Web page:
In light of your recent blog post, I thought you might be interested in my attached article, posted on SSRN in August, and accepted for publication in the Michigan Journal of Race & Law in September. It’s about the SDNY’s related cases rule and its role in stop-and-frisk litigation. Curiously, three of the non-legal sources I cited to—an article by Jeffrey Toobin in the New Yorker, an article by Joe Goldstein in the New York Times, and an article by Mark Hamblett in the New York Law Journal—were also cited by the Second Circuit in its recent order kicking Judge Scheindlin off the stop-and-frisk cases. The “appearance of impartiality” idea also pops up in my article. This is either an incredible coincidence, or else, a clerk read my SSRN post. Either way, I hope you find my article of interest.

The Second Circuit’s decision to reassign the cases makes no sense to me, as Judge Scheindlin merely followed the local rules. As to whether the local rules invite manipulation of the case assignment process is an entirely different question that my article attempts to tackle.

Best regards,

Katherine A. Macfarlane
Teaching Fellow and Assistant Professor of Professional Practice
LSU Paul M. Hebert Law Center


Written by Leisureguy

5 November 2013 at 11:51 am

Posted in Law

Johnson & Johnson Pays $2.2 Billion For Illegally Promoting Drug That Put Patients’ Health At Risk

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A while back a reader on this blog commented that you could trust major corporations. He felt (apparently) that they would not commit wrongful acts, or, if they did, the market would punish them. Since then, of course, we have seen repeated instances of corporations hauled into court for various crimes. Now it’s Johnson & Johnson’s turn, as reported at ThinkProgress by Rebecca Leber:

In a massive fraud settlement, Johnson & Johnson will pay $2.2 billion for a half-a-decade’s worth of illegal marketing of anti-psychotic and heart drugs that officials charged “recklessly put patients and children’s health at risk.” But the settlement won’t extract a full admission of guilt from Johnson & Johnson, which pleaded to a single misdemeanor violation of marketing Rispersdal, a drug approved for schizophrenia, to dementia patients.

According to Reuters, Johnson & Johnson’s aggressive marketing of Rispersdal included paying millions of dollars to a large pharmacy for nursing home patients and promoting the drug to doctors for off-brand purposes.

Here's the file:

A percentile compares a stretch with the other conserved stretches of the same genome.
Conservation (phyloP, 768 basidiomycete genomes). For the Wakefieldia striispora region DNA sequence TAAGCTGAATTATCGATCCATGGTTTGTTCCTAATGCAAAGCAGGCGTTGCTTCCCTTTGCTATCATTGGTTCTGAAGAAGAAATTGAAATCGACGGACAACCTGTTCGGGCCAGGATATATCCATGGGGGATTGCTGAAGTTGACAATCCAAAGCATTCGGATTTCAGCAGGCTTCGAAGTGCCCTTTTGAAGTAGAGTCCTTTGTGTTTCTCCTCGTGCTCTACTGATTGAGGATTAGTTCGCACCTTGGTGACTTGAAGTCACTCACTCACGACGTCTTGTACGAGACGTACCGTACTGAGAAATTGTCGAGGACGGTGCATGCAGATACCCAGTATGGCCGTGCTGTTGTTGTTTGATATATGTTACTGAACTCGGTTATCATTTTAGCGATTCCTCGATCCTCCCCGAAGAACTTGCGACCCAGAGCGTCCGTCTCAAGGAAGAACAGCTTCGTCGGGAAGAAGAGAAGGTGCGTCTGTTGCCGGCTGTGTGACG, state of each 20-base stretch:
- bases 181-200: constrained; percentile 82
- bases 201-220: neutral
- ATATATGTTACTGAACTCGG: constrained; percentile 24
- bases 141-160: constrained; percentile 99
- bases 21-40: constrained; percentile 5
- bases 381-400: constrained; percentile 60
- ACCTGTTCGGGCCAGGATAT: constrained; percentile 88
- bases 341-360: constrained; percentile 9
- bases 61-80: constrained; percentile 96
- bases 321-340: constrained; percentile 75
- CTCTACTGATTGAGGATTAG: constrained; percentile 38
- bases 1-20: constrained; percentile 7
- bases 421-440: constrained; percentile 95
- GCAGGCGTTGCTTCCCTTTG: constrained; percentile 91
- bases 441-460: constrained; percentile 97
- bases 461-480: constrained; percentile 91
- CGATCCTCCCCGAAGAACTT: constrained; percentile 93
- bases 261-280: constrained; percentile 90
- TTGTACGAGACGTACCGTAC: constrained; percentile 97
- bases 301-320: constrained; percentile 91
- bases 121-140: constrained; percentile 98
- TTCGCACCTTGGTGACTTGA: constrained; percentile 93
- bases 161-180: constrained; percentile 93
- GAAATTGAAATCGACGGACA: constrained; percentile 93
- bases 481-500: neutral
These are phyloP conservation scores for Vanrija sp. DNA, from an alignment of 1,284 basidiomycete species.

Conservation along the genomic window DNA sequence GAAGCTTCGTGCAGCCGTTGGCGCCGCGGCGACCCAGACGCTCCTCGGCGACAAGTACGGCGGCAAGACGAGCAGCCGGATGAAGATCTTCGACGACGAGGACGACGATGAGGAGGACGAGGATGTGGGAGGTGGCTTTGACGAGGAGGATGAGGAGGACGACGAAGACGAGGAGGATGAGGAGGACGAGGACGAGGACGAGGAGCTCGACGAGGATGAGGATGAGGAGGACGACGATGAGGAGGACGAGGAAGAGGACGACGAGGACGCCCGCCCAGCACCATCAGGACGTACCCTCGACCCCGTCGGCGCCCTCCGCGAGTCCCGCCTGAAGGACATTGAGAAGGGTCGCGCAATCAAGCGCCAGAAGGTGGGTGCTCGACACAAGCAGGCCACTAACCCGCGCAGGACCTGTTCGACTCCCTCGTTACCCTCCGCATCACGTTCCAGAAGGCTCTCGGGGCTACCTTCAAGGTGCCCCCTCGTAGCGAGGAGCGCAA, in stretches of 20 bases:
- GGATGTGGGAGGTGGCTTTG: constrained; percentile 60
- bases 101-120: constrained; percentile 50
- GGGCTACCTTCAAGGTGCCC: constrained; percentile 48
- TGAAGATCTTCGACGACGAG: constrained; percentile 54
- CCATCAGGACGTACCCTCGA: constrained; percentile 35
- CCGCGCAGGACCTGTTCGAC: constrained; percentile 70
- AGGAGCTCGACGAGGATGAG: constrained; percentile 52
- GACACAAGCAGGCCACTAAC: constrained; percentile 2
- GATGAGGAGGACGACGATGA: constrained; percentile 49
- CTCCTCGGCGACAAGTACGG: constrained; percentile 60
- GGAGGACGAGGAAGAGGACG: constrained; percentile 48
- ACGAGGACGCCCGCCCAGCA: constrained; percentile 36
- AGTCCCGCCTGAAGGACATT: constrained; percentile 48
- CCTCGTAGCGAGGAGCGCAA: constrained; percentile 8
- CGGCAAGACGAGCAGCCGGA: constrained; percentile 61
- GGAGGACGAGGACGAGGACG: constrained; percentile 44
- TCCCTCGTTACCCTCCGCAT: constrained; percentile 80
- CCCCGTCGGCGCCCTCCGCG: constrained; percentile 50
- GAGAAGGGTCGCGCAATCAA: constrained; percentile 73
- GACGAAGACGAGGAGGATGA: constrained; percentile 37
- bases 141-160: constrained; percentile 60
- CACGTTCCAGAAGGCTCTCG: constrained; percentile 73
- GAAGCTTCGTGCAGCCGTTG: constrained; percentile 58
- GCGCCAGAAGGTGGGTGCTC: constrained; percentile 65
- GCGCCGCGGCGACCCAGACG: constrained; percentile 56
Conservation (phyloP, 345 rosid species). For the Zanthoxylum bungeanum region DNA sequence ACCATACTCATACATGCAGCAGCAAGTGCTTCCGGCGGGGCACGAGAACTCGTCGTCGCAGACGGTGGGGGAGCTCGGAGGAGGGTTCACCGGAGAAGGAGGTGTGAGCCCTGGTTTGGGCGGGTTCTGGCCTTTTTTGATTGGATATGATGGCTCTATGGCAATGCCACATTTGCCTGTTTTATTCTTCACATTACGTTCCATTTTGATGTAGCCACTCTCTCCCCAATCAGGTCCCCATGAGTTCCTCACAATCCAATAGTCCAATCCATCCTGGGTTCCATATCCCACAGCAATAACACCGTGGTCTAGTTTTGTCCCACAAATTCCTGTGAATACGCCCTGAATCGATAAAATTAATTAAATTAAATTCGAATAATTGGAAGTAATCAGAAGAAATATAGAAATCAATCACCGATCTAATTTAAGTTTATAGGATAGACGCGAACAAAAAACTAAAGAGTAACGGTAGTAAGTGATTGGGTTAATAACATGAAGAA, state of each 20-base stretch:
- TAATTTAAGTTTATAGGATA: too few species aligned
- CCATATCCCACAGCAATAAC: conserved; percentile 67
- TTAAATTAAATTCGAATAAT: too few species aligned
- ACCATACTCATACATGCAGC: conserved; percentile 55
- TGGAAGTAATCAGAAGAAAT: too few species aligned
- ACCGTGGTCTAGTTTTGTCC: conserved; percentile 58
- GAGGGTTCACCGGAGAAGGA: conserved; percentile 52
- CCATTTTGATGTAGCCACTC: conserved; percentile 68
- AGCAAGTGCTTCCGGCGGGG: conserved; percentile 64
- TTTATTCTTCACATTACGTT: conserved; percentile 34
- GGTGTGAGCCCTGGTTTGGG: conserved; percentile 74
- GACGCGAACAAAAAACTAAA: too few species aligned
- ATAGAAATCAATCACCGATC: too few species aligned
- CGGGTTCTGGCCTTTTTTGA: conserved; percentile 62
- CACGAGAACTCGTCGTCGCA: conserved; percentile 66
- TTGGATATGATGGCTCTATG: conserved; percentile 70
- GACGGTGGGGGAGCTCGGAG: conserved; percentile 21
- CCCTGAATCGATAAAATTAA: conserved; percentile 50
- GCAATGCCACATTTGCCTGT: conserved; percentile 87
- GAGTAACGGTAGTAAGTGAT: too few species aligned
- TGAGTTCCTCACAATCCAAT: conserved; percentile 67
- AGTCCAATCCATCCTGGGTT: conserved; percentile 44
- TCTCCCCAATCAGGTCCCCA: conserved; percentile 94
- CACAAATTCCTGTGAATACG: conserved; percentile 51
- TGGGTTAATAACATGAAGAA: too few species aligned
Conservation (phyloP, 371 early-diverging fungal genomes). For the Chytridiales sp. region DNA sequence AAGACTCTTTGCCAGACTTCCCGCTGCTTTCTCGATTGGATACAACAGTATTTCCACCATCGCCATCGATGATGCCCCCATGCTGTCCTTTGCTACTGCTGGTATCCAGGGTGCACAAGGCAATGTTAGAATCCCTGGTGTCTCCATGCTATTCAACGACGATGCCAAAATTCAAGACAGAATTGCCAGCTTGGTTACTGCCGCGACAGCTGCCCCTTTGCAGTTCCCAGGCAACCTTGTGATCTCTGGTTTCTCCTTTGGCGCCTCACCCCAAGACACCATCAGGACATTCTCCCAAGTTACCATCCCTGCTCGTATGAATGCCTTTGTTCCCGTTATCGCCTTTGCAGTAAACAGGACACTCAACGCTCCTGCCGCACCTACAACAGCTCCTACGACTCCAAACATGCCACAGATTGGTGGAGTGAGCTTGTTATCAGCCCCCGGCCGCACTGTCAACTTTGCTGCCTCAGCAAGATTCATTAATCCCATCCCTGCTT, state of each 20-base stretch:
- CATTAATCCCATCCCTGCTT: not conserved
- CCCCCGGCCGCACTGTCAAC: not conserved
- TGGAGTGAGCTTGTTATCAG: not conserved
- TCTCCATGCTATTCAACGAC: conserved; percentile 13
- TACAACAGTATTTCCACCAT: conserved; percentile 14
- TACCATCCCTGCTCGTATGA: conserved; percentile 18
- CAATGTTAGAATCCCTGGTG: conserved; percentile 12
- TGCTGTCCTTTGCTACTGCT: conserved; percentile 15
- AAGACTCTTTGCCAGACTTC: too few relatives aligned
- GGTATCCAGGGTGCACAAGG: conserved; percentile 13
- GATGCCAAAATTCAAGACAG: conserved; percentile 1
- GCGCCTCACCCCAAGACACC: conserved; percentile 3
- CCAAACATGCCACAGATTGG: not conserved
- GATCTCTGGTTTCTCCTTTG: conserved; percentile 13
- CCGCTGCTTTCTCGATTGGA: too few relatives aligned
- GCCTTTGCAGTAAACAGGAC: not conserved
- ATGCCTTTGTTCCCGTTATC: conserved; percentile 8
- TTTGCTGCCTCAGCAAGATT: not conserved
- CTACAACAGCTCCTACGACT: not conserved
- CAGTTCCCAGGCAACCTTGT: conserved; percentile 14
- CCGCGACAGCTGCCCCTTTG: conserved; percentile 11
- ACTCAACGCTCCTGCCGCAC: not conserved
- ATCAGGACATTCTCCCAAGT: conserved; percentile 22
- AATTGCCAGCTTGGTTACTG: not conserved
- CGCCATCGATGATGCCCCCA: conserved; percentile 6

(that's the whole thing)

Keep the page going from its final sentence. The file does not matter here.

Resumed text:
“Put simply, this alleged conduct is shameful and it is unacceptable,” Attorney General Eric Holder said Monday. “It displayed a reckless indifference to the safety of the American people. And it constituted a clear abuse of the public trust, showing a blatant disregard for systems and laws designed to protect public health.”

Before Johnson & Johnson agreed to the $2.2 billion sum for criminal and civil damages, the company sought to avoid more blame that it downplayed the drug’s risks of increasing prolactin, which induced side effects including breast development in males. By avoiding this charge, the company would have an easier time winning other private lawsuits.

On Monday, the subsidiary, Janssen Pharmaceuticals, maintained no wrongdoing outside of the misdemeanor. “Janssen accepts accountability for the actions described in the misdemeanor plea. The settlement of the civil allegations is not an admission of any liability or wrongdoing, and the Company expressly denies the government’s civil allegations,” the statement said.

Illegal marketing is not the only strategy pharmaceuticals use to pump profits. By pushing expensive brand names over generics, pharmaceuticals have managed to drive up health care costs for everyone.

If large pharmaceutical companies are not trustworthy, which corporations are? None.

Written by Leisureguy

5 November 2013 at 11:44 am

Posted in Business, Law, Medical

James Clapper’s “least untruthful” answer

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When James Clapper testified before the Senate committee about the data NSA collects on Americans, Sen. Ron Wyden asked him directly if the NSA kept data files on millions of Americans. Clapper responded, “No, it does not.” That was a lie, but we did not know that until Edward Snowden released the first tranche of information about the NSA secret surveillance programs on US citizens.